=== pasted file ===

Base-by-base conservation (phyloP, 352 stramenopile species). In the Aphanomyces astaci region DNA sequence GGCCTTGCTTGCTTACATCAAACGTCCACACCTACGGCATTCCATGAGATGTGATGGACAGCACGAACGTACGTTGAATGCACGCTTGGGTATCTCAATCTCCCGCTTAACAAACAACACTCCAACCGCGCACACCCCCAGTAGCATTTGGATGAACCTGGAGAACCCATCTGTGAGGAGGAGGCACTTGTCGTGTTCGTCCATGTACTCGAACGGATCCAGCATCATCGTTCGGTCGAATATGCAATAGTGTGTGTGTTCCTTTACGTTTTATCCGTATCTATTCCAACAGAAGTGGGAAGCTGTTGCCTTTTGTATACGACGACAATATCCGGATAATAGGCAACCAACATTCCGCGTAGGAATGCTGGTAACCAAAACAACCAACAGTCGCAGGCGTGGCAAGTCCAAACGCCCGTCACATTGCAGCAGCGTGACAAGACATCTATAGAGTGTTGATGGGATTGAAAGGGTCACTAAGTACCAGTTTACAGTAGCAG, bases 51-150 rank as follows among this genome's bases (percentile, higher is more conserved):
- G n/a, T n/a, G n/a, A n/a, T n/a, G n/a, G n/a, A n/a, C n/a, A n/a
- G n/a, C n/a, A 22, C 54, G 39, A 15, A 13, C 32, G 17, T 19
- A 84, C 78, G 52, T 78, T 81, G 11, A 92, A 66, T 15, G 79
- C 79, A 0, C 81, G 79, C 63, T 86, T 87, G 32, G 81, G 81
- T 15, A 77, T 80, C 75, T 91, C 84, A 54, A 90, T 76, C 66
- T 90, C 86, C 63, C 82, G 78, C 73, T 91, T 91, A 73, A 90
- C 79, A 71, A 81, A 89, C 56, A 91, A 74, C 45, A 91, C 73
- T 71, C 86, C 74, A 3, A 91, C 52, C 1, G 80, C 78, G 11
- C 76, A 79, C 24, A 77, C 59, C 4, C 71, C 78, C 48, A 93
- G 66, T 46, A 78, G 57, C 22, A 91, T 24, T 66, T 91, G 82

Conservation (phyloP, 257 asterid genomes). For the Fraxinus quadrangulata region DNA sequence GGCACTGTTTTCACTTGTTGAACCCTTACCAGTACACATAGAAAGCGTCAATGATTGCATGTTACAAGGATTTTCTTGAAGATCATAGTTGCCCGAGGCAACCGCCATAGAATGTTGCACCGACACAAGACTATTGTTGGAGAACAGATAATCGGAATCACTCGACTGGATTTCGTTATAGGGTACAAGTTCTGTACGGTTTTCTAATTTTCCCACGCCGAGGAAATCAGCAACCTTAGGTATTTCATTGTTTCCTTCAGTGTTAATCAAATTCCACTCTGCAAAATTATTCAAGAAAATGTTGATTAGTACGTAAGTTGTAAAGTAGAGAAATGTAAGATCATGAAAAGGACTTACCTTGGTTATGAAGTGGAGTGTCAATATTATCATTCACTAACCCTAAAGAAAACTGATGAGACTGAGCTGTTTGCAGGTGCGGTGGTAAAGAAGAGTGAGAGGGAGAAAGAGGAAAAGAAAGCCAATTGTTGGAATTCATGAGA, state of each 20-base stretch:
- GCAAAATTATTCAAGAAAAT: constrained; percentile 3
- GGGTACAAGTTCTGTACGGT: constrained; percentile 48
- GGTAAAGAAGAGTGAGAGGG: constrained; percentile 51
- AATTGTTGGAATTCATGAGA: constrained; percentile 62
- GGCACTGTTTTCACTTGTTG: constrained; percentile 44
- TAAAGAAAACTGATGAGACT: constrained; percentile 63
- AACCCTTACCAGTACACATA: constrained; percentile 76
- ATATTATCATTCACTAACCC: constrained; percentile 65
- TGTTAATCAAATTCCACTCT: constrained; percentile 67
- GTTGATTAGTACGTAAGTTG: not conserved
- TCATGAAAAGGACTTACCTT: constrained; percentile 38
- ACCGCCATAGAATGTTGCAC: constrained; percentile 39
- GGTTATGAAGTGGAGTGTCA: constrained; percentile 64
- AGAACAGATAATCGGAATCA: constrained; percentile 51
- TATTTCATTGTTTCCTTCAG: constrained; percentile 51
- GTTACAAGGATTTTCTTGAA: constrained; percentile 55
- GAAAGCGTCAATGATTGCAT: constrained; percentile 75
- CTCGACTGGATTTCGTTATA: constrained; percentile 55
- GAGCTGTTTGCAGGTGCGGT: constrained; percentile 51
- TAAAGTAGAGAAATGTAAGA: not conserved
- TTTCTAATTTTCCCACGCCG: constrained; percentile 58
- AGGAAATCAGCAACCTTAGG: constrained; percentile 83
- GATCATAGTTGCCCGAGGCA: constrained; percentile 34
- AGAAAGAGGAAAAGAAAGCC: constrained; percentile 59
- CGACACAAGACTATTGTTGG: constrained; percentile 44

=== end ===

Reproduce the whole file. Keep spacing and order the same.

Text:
Base-by-base conservation (phyloP, 352 stramenopile species). In the Aphanomyces astaci region DNA sequence GGCCTTGCTTGCTTACATCAAACGTCCACACCTACGGCATTCCATGAGATGTGATGGACAGCACGAACGTACGTTGAATGCACGCTTGGGTATCTCAATCTCCCGCTTAACAAACAACACTCCAACCGCGCACACCCCCAGTAGCATTTGGATGAACCTGGAGAACCCATCTGTGAGGAGGAGGCACTTGTCGTGTTCGTCCATGTACTCGAACGGATCCAGCATCATCGTTCGGTCGAATATGCAATAGTGTGTGTGTTCCTTTACGTTTTATCCGTATCTATTCCAACAGAAGTGGGAAGCTGTTGCCTTTTGTATACGACGACAATATCCGGATAATAGGCAACCAACATTCCGCGTAGGAATGCTGGTAACCAAAACAACCAACAGTCGCAGGCGTGGCAAGTCCAAACGCCCGTCACATTGCAGCAGCGTGACAAGACATCTATAGAGTGTTGATGGGATTGAAAGGGTCACTAAGTACCAGTTTACAGTAGCAG, bases 51-150 rank as follows among this genome's bases (percentile, higher is more conserved):
- G n/a, T n/a, G n/a, A n/a, T n/a, G n/a, G n/a, A n/a, C n/a, A n/a
- G n/a, C n/a, A 22, C 54, G 39, A 15, A 13, C 32, G 17, T 19
- A 84, C 78, G 52, T 78, T 81, G 11, A 92, A 66, T 15, G 79
- C 79, A 0, C 81, G 79, C 63, T 86, T 87, G 32, G 81, G 81
- T 15, A 77, T 80, C 75, T 91, C 84, A 54, A 90, T 76, C 66
- T 90, C 86, C 63, C 82, G 78, C 73, T 91, T 91, A 73, A 90
- C 79, A 71, A 81, A 89, C 56, A 91, A 74, C 45, A 91, C 73
- T 71, C 86, C 74, A 3, A 91, C 52, C 1, G 80, C 78, G 11
- C 76, A 79, C 24, A 77, C 59, C 4, C 71, C 78, C 48, A 93
- G 66, T 46, A 78, G 57, C 22, A 91, T 24, T 66, T 91, G 82

Conservation (phyloP, 257 asterid genomes). For the Fraxinus quadrangulata region DNA sequence GGCACTGTTTTCACTTGTTGAACCCTTACCAGTACACATAGAAAGCGTCAATGATTGCATGTTACAAGGATTTTCTTGAAGATCATAGTTGCCCGAGGCAACCGCCATAGAATGTTGCACCGACACAAGACTATTGTTGGAGAACAGATAATCGGAATCACTCGACTGGATTTCGTTATAGGGTACAAGTTCTGTACGGTTTTCTAATTTTCCCACGCCGAGGAAATCAGCAACCTTAGGTATTTCATTGTTTCCTTCAGTGTTAATCAAATTCCACTCTGCAAAATTATTCAAGAAAATGTTGATTAGTACGTAAGTTGTAAAGTAGAGAAATGTAAGATCATGAAAAGGACTTACCTTGGTTATGAAGTGGAGTGTCAATATTATCATTCACTAACCCTAAAGAAAACTGATGAGACTGAGCTGTTTGCAGGTGCGGTGGTAAAGAAGAGTGAGAGGGAGAAAGAGGAAAAGAAAGCCAATTGTTGGAATTCATGAGA, state of each 20-base stretch:
- GCAAAATTATTCAAGAAAAT: constrained; percentile 3
- GGGTACAAGTTCTGTACGGT: constrained; percentile 48
- GGTAAAGAAGAGTGAGAGGG: constrained; percentile 51
- AATTGTTGGAATTCATGAGA: constrained; percentile 62
- GGCACTGTTTTCACTTGTTG: constrained; percentile 44
- TAAAGAAAACTGATGAGACT: constrained; percentile 63
- AACCCTTACCAGTACACATA: constrained; percentile 76
- ATATTATCATTCACTAACCC: constrained; percentile 65
- TGTTAATCAAATTCCACTCT: constrained; percentile 67
- GTTGATTAGTACGTAAGTTG: not conserved
- TCATGAAAAGGACTTACCTT: constrained; percentile 38
- ACCGCCATAGAATGTTGCAC: constrained; percentile 39
- GGTTATGAAGTGGAGTGTCA: constrained; percentile 64
- AGAACAGATAATCGGAATCA: constrained; percentile 51
- TATTTCATTGTTTCCTTCAG: constrained; percentile 51
- GTTACAAGGATTTTCTTGAA: constrained; percentile 55
- GAAAGCGTCAATGATTGCAT: constrained; percentile 75
- CTCGACTGGATTTCGTTATA: constrained; percentile 55
- GAGCTGTTTGCAGGTGCGGT: constrained; percentile 51
- TAAAGTAGAGAAATGTAAGA: not conserved
- TTTCTAATTTTCCCACGCCG: constrained; percentile 58
- AGGAAATCAGCAACCTTAGG: constrained; percentile 83
- GATCATAGTTGCCCGAGGCA: constrained; percentile 34
- AGAAAGAGGAAAAGAAAGCC: constrained; percentile 59
- CGACACAAGACTATTGTTGG: constrained; percentile 44